full cleaning, your pump should be able to " boil " water in the
    bell jar at 72o vigorously.

  5. test a different or new batch of investment.

  6. check your water temp thermometer for accuracy… If this does
    not cure the problem, then increase your water temperature by 10
    degrees and your water /investment will boil easier and set up
    about 20-30 seconds faster… so adjust your timing accordingly.
    We have used water temperatures as high as 120 degrees in
    emergency production situations with NO ILL effects… just
    realize that the invest ment will set up about 1- 1 1/2 minute
    sooner than expected. Most investing problems can be traced back
    to either the operator not following the investment
    manufacturers specs, malfunctioning machinery and periodically a
    bad batch of investment.

Merry Christmas and Happy New Year…
Dan Grandi
http://www.racecarjewelry.com


#17

Hi Brenda, Vibrate the table by all means. Do you have a guage
on the table? It is always possible there is a small leak.
Good luck. Tom Arnold


#18

Have been sitting back and reading all the casting info for a
few days. I may have missed some as I have been busy but in the
past I have had some problems with pits, more like porosity. I
mean this thing hung around for some time… I tried every thing
change investment handling, more water, less water… Cure the
flask underwater, You can do this just put it in a bucket full of
water. Changed burn out and even sat and watched burn out
thinking I got a temp spike some how. Well I was going nuts…
So I found out and I think it was on line here at (Orchid) a
month or so ago or it may have been in the archives but it
turned out to be the mixing of wax… injector wax for the wax
pattern, then sprue wax for the sprue, but I was using a
different kind of sprue wax for altering or repairing a wax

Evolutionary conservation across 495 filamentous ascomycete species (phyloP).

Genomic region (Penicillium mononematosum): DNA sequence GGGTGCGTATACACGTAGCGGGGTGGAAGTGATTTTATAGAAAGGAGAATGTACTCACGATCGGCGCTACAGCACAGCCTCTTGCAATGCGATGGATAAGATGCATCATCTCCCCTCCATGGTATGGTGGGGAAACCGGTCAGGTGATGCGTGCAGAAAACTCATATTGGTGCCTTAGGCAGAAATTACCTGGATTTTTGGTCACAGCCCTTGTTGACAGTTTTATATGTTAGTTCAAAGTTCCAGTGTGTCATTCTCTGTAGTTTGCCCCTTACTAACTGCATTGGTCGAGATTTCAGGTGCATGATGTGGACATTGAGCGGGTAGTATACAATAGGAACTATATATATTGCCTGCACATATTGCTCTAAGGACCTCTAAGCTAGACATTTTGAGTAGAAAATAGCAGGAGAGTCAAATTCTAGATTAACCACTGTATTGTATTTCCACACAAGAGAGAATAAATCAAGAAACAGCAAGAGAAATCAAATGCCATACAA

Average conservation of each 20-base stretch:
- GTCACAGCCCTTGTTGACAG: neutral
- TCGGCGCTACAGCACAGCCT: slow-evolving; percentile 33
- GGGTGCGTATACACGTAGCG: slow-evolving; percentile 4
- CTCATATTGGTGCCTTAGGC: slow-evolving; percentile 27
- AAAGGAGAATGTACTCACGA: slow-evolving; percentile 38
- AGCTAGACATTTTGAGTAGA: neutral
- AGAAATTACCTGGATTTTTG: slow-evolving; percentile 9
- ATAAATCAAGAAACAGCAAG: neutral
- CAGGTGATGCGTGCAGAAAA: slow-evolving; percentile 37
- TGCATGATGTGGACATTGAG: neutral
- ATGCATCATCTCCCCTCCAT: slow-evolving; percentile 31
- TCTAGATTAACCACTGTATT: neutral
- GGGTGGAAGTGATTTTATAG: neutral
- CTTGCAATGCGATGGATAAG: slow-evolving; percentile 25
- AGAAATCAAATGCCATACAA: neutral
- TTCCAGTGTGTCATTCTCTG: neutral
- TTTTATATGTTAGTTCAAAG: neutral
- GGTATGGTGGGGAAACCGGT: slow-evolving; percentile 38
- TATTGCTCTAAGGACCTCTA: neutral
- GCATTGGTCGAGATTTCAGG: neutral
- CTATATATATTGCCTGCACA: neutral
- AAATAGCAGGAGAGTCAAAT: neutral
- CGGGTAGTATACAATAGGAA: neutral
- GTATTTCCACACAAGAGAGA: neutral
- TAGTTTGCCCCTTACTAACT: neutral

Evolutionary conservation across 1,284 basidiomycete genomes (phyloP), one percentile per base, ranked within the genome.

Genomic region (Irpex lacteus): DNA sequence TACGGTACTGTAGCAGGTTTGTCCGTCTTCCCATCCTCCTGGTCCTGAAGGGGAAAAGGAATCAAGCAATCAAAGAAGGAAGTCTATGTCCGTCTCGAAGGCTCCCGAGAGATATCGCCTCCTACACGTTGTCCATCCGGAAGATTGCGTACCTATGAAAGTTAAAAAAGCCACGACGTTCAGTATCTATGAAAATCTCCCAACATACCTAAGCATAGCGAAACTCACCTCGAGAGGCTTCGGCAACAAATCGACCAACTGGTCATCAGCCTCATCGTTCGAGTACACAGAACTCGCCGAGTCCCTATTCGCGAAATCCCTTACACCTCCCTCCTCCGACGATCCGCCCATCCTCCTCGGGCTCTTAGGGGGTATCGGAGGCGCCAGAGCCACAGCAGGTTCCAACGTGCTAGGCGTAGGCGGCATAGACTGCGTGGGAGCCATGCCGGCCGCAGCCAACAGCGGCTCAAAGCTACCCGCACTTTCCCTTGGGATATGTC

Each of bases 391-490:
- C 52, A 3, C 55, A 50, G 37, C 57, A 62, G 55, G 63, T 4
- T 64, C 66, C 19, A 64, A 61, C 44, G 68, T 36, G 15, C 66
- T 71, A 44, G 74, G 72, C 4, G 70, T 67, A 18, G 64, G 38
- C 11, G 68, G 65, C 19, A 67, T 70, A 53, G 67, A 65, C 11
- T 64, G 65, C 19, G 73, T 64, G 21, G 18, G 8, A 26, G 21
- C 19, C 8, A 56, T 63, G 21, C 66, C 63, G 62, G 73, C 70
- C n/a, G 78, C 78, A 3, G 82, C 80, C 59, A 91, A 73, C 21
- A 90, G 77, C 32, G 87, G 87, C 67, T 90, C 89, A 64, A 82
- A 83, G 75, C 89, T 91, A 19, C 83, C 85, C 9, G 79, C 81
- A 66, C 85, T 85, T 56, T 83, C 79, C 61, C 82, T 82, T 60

pattern and for attaching the sprue to the sprue base. The wax I
was using melted at a different temp and was keeping the already
melted wax, (injector or sprue wax) inside the design and boiling
so it was messing up the surface and even going deeper in to the
investment causing the problem… This all stared when a friend
brought over so injector wax for me to try with no information
about the wax… I was out and tried it it was ok … One thing
to remember is if you are having a problem with casting go back
to the basics, then check everything you do that is
different…Casting is not hard if you have the basics down…
In 800BC the Atruckins, I think or the Egyptians us cow Dung as
investment and a good old fire to do burn out…

Oh ya!! A burnisher is OK but using it to cover up pits is
that not just covering up a mistake??? That is like using solider
for a tip on a gold ring (Not using the gold half sphere)… If
you get a Pit drill it then fit a pin ( the same type of metal
you are drilling) and solider it in and refinish. If you get
porosity you must figure out what you are doing wrong… I have
used a burnisher on a job or several jobs but only after the
customer was made aware of the problem… See the metal that you
push over the porosity or pits will ware off in most cases as
pits and porosity are commonly found in wear areas of rings
unless something real wrong went wrong. In this case you need
more than a burnisher…The guy that taught me casting first of
all he would not teach me casting until I learned fabrication
because if you mess up a casting you should be able to fix it and
not just cast it over. That makes you pay attention when he tells
you something… Hope this helps…


#19
   Oh ya!!  A burnisher is OK but  using it to cover up pits
is that not just covering up a mistake? 

I could hardly disagree more. Burnished metal is very much like
rolled metal. Considerable pitting can be cleaned out and closed
up by a couple of burnishing-annealing cycles. I often will
burnish an 18 karat casting before doing anything else. More
often than not I can eliminate filing and sanding by burnishing
over the entire surface. I’ll go right to tripoli. Another
advantage is that more burnishing means less stock removal thru